# About the axioms for vector spaces. Can we derive the axiom which guarantees the existence of the zero vector from these $7$ axioms?

I am reading an applied mathematics book (in Japanese) by Kenichi Kanatani.

The author wrote as follows:

If non-empty set $$\mathcal{L}$$ along with an addition on $$\mathcal{L}$$ and a scalar multiplication on $$\mathcal{L}$$ has the following properties, then $$\mathcal{L}$$ is called a vector space.

1. For any $$u,v\in\mathcal{L}$$, $$u+v=v+u$$.
2. For any $$u,v,w\in\mathcal{L}$$, $$u+(v+w)=(u+v)+w$$.
3. For any $$u,v\in\mathcal{L}$$, there exists $$x\in\mathcal{L}$$ such that $$u+x=v$$. (We write $$x$$ as $$v-u$$.)
4. For any $$u,v\in\mathcal{L}$$ and any $$\lambda\in\mathbb{R}$$, $$\lambda(u+v)=\lambda v+\lambda u$$.
5. For any $$u\in\mathcal{L}$$ and any $$\lambda,\mu\in\mathbb{R}$$, $$(\lambda+\mu)u=\lambda u + \mu u$$.
6. For any $$u\in\mathcal{L}$$ and any $$\lambda,\mu\in\mathbb{R}$$, $$(\lambda\mu)u=\lambda(\mu u)$$.
7. For any $$u\in\mathcal{L}$$, $$1u=u$$.

And the author wrote as follows:

For any $$u\in\mathcal{L}$$, $$u-u\in\mathcal{L}$$. We write this as $$0$$. By definition, for any $$u\in\mathcal{L}$$, $$u+0=u$$.

By the way, the author is not a mathematician.

The author wrote "For any $$u,v\in\mathcal{L}$$, there exists $$x\in\mathcal{L}$$ such that $$u+x=v$$. (We write $$x$$ as $$v-u$$.)". But the author didn't prove that $$x$$ is unique.

The author didn't prove that for any $$u,v\in\mathcal{L}$$, $$u-u=v-v$$ held.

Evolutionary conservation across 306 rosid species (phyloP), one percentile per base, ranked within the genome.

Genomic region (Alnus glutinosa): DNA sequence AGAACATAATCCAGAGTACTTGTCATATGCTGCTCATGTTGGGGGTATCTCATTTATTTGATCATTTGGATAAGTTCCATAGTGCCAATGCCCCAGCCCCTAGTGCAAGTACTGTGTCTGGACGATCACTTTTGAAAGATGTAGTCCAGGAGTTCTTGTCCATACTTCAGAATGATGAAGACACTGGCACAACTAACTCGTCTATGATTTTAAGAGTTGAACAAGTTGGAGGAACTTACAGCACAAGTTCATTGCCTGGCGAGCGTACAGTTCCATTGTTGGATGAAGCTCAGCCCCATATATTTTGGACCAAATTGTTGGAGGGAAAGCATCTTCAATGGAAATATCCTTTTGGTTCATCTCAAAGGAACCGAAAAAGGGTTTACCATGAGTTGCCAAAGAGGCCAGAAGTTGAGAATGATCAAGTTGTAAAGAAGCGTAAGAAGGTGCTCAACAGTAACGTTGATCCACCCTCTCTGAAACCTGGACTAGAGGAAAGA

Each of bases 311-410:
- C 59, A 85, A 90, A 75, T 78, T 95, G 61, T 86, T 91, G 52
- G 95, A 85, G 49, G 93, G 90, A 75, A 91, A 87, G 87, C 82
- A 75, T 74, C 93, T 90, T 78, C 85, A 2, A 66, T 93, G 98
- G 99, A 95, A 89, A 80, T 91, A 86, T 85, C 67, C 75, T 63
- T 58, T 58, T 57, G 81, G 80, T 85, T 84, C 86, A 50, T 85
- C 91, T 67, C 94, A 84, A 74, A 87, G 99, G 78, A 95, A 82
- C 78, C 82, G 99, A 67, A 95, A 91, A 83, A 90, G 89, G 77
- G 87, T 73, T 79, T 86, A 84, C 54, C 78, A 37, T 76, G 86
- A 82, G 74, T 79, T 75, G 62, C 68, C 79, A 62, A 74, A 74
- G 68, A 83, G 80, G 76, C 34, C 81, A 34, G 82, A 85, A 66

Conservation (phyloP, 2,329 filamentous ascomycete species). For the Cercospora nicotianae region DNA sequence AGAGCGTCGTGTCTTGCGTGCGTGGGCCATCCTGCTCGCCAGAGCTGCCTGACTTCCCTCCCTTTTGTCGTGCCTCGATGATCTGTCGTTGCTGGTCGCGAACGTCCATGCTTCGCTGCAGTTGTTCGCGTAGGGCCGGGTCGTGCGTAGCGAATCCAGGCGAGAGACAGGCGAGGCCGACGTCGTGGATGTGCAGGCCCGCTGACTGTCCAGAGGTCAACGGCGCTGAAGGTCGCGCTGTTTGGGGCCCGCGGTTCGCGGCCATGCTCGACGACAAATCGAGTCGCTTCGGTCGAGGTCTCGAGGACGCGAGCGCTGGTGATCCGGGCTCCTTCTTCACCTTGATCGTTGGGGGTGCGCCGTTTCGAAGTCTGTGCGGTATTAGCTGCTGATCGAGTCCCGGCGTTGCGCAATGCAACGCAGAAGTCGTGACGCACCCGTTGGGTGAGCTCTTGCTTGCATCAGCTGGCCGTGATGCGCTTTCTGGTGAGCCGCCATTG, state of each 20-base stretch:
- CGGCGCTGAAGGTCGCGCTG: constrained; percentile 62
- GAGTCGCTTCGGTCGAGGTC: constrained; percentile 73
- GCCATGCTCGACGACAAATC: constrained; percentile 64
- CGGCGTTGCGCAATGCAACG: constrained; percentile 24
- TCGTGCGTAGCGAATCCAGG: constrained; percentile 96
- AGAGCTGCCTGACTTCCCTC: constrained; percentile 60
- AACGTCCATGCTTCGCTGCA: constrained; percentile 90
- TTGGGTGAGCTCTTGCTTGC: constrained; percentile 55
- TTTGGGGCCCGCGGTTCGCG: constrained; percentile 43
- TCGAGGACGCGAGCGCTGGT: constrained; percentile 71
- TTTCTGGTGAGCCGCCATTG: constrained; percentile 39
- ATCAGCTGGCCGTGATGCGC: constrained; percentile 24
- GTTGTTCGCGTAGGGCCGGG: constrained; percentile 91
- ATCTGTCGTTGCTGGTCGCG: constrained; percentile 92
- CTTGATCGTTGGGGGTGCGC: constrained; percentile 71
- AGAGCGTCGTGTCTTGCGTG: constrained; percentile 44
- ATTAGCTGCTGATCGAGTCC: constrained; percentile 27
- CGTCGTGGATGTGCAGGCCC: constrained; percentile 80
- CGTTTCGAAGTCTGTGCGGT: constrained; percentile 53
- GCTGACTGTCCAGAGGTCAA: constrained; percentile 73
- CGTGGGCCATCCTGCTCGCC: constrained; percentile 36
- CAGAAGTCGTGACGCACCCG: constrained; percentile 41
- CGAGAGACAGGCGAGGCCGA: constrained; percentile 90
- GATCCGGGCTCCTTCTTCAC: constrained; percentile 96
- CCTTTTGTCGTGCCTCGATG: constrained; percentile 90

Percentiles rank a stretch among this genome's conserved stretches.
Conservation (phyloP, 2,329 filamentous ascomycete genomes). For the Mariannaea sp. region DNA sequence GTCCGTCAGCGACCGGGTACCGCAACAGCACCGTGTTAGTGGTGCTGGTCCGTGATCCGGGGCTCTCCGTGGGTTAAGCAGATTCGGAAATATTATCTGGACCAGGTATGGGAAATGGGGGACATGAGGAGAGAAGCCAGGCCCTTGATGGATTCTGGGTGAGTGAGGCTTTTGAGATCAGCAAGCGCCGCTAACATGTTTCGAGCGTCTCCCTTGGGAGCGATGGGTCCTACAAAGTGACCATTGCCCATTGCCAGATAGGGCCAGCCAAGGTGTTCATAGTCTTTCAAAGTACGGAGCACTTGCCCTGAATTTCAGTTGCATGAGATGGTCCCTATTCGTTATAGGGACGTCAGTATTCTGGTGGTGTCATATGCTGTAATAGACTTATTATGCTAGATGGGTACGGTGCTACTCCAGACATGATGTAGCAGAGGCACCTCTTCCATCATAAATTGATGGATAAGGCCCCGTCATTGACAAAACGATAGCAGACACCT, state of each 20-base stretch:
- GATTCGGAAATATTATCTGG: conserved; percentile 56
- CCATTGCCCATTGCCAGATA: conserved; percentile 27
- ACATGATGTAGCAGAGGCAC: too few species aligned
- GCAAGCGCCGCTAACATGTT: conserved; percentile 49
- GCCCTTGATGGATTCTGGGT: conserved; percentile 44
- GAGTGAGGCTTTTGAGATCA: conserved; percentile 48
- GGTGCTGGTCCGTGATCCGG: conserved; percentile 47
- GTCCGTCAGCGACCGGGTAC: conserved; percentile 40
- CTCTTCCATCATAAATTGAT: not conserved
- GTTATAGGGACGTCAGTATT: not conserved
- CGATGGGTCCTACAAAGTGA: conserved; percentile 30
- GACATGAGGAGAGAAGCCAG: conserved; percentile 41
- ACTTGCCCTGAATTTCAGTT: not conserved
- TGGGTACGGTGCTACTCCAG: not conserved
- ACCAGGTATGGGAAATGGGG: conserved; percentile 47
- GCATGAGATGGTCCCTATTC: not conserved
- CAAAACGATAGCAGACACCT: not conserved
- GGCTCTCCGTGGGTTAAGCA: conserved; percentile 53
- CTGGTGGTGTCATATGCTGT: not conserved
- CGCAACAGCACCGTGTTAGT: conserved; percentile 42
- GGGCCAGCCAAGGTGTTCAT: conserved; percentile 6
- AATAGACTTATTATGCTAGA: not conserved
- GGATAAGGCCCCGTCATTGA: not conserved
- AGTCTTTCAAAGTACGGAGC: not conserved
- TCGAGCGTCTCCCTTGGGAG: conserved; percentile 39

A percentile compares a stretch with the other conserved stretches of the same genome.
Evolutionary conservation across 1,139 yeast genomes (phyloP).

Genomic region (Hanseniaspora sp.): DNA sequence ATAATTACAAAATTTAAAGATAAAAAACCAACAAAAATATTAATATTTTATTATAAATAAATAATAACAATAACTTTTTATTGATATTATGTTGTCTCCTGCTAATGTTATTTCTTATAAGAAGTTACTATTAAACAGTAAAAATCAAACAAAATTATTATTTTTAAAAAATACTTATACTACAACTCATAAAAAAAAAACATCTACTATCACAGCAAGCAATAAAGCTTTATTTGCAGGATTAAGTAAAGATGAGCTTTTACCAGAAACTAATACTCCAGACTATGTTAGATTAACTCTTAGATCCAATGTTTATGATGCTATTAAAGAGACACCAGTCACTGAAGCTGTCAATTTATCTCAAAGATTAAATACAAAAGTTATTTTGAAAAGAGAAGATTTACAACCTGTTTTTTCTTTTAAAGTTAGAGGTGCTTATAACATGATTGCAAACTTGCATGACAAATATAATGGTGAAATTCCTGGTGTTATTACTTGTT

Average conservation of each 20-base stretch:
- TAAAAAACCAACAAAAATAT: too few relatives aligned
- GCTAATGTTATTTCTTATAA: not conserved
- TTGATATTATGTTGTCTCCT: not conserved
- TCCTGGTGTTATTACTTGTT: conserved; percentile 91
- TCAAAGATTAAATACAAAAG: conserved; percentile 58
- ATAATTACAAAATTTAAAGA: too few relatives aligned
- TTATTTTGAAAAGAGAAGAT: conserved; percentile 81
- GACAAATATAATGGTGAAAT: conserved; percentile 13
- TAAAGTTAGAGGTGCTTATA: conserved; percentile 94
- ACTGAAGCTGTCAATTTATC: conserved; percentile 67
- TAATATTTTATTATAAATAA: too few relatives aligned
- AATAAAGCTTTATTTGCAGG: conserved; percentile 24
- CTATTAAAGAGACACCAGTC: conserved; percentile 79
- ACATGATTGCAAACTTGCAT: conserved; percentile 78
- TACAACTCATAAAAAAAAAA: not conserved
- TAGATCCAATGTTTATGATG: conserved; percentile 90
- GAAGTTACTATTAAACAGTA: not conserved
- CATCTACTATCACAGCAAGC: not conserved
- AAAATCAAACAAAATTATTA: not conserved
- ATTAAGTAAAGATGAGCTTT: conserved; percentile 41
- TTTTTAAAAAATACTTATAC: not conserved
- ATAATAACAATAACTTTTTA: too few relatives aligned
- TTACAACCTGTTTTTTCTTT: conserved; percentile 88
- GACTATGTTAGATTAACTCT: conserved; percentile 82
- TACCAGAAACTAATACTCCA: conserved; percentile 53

Can we really prove that $$u-u=v-v$$ for any $$u,v\in\mathcal{L}$$?

Suppose that we can prove that for any $$u,v\in\mathcal{L}$$, there exists $$x\in\mathcal{L}$$ such that $$u+x=v$$ uniquely.

Then, for any $$u,v\in\mathcal{L}$$, $$u+v+0u=(u+0u)+v=(1u+0u)+v=(1+0)u+v=1u+v=u+v,$$ and $$u+v+0v=u+(v+0v)=u+(1v+0v)=u+(1+0)v=u+1v=u+v.$$
So, by uniqueness, $$0u=0v.$$
Let $$z$$ be an arbitrary element of $$\mathcal{L}$$.
Let $$u$$ be an arbitrary element of $$\mathcal{L}$$.
Then, $$u+0z=u+0u=1u+0u=(1+0)u=1u=u.$$
So, $$0z$$ is zero vector.

• Good observation! I guess the way to prove it would be to first show that $u-v=u+(-1)v$, which shows that $u-u=0u$ and $v-v=0v$, and then use the various scalar-multiplication properties to show that $0u=0v$. Feb 21, 2021 at 3:48
• @tchappy ha, you may begin with the assumption $x=u-u$ and $y=v-v$ as well. Think about the consequences of what if $x≠y$ - are they in contradiction with properties (1) to (7). Feb 21, 2021 at 4:15
• @GregMartin Thank you very much for your comment. Feb 21, 2021 at 8:56
• @AweKumarJha Thank you very much for your comment. Feb 21, 2021 at 8:56
• See also math.stackexchange.com/a/2378914/589. It seems that $0u=0v$ is a requirement.
– lhf
Feb 21, 2021 at 12:46

Let $$v$$ be an arbitrary element of $$\mathcal{L}$$.
Let $$u$$ be an arbitrary element of $$\mathcal{L}$$.
There exists $$x\in\mathcal{L}$$ such that $$u+x=v$$.
$$v+0u=(u+x)+0u=(u+0u)+x=(1u+0u)+x=(1+0)u+x=1u+x=u+x=v$$.
So, $$0u$$ is zero vector.